When you speak with one voice, you have a lot more power than you think. It's this week's "Uncut" commentary.
Earlier this week, I posted a story on Facebook about a Nashville-area business that penalized an employee for violating the no cell phone calls policy.
I understand the reason for the policy. Private calls can interfere with productivity. But, in this case, the phone call came from her son serving in the Marines Corps in Afghanistan. He's been there seven months and gets access to a satellite phone to call her once a month.
The mother worked at a company called Crane Interiors, knew the call violated the policy and didn't care. She took the call.
Now, that would seem to be a logical exception to me, nope.
She was suspended for three days without pay and warned that if it happened again, she would be fired. That might have been the end of it, but regular folks heard about it and fired off a few phone calls of their own to the company bosses. They told them in no uncertain terms what they thought about the policy and the suspension.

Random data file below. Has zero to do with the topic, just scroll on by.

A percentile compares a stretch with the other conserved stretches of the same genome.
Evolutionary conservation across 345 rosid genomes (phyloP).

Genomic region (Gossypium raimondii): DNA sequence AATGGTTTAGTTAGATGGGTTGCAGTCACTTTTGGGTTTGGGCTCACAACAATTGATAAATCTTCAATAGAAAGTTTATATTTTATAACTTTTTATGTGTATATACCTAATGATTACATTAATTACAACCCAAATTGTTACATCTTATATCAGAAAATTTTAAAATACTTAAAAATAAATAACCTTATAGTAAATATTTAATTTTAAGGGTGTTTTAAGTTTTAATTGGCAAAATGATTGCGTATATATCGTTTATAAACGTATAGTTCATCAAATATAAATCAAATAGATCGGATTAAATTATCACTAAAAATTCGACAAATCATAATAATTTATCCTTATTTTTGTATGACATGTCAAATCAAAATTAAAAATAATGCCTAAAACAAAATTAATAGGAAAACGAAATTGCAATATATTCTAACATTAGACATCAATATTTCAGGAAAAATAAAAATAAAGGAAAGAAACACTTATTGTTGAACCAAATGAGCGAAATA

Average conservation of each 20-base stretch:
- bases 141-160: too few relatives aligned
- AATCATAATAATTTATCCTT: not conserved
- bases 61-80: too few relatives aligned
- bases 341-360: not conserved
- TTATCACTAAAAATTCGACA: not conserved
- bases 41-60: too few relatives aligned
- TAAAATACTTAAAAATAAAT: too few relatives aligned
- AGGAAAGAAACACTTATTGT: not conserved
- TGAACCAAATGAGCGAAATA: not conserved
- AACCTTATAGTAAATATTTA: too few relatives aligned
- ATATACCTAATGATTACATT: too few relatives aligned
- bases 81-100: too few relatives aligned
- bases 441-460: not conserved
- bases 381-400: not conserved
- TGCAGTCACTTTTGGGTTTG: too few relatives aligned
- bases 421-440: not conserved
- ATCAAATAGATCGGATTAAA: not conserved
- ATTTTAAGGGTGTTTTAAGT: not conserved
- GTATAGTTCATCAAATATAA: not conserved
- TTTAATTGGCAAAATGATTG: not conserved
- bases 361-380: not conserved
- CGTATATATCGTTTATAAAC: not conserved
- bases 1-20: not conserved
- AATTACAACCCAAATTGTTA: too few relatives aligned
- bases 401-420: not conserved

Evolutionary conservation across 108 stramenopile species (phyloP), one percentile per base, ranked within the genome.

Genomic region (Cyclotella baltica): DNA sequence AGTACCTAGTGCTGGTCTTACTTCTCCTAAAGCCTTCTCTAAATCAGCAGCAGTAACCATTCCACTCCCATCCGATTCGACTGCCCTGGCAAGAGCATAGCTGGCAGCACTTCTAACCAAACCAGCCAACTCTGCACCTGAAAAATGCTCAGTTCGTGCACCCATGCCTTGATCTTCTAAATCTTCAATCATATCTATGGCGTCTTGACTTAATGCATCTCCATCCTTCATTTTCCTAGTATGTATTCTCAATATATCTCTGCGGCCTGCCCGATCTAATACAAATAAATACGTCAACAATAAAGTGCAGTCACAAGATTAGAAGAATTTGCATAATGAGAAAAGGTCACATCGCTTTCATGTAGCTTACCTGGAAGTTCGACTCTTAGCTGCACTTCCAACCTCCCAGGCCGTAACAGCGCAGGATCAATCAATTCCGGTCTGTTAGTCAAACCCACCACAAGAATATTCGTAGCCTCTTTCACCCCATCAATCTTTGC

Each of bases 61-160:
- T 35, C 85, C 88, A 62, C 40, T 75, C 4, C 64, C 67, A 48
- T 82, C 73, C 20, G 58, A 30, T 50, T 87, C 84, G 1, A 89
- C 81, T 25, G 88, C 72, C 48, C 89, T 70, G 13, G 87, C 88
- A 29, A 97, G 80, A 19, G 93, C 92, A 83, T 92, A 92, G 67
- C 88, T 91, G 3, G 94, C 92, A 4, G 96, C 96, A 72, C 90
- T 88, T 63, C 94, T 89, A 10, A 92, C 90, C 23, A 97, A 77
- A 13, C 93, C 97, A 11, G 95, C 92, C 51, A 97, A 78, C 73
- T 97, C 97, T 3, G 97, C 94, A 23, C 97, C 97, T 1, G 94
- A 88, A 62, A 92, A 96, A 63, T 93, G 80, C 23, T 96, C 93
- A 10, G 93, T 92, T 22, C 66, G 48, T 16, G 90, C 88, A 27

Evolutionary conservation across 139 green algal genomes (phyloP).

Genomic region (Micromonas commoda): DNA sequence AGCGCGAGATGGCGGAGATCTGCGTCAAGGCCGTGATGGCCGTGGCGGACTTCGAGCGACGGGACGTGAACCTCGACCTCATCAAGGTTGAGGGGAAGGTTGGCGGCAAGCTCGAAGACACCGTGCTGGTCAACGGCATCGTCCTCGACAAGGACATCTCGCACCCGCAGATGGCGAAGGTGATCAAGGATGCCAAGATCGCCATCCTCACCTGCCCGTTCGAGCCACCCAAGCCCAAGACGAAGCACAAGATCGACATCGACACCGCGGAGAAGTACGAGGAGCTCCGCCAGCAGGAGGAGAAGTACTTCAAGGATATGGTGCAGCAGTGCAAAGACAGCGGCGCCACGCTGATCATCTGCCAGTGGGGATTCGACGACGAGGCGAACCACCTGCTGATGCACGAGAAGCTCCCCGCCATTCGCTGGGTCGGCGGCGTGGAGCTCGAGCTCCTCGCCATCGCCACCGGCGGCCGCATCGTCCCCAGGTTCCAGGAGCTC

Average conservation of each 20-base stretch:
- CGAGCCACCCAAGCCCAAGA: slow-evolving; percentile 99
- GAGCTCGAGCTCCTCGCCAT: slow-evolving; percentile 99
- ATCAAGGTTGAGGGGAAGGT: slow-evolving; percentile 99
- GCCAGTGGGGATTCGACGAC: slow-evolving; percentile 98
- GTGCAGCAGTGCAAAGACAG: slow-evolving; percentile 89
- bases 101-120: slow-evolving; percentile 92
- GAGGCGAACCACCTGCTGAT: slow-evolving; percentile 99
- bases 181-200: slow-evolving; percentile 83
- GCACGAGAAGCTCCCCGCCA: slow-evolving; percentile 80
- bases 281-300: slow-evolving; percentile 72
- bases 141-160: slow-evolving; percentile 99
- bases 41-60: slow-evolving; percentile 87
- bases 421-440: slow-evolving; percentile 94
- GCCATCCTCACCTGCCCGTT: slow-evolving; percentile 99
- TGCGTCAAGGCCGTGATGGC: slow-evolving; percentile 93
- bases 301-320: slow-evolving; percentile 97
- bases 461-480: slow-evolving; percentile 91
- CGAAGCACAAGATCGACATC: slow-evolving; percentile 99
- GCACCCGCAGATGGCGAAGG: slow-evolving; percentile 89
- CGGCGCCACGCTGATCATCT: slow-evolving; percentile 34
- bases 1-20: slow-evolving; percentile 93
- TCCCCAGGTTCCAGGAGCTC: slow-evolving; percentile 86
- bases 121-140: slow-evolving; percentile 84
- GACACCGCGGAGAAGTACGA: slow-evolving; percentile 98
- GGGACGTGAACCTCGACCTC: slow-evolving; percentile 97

Yes, some of the calls were even threatening. The good news is the company saw the light and lifted the suspension, apologized to the mother and paid her for her days lost. They also revised the cell phone policy and issued a statement.
"We appreciate all that have served in the past, those that currently serve, and all that will serve in the future."
See what I mean? Sometimes, you have a lot more power than you think.
My thoughts, tell me yours at firstname.lastname@example.org.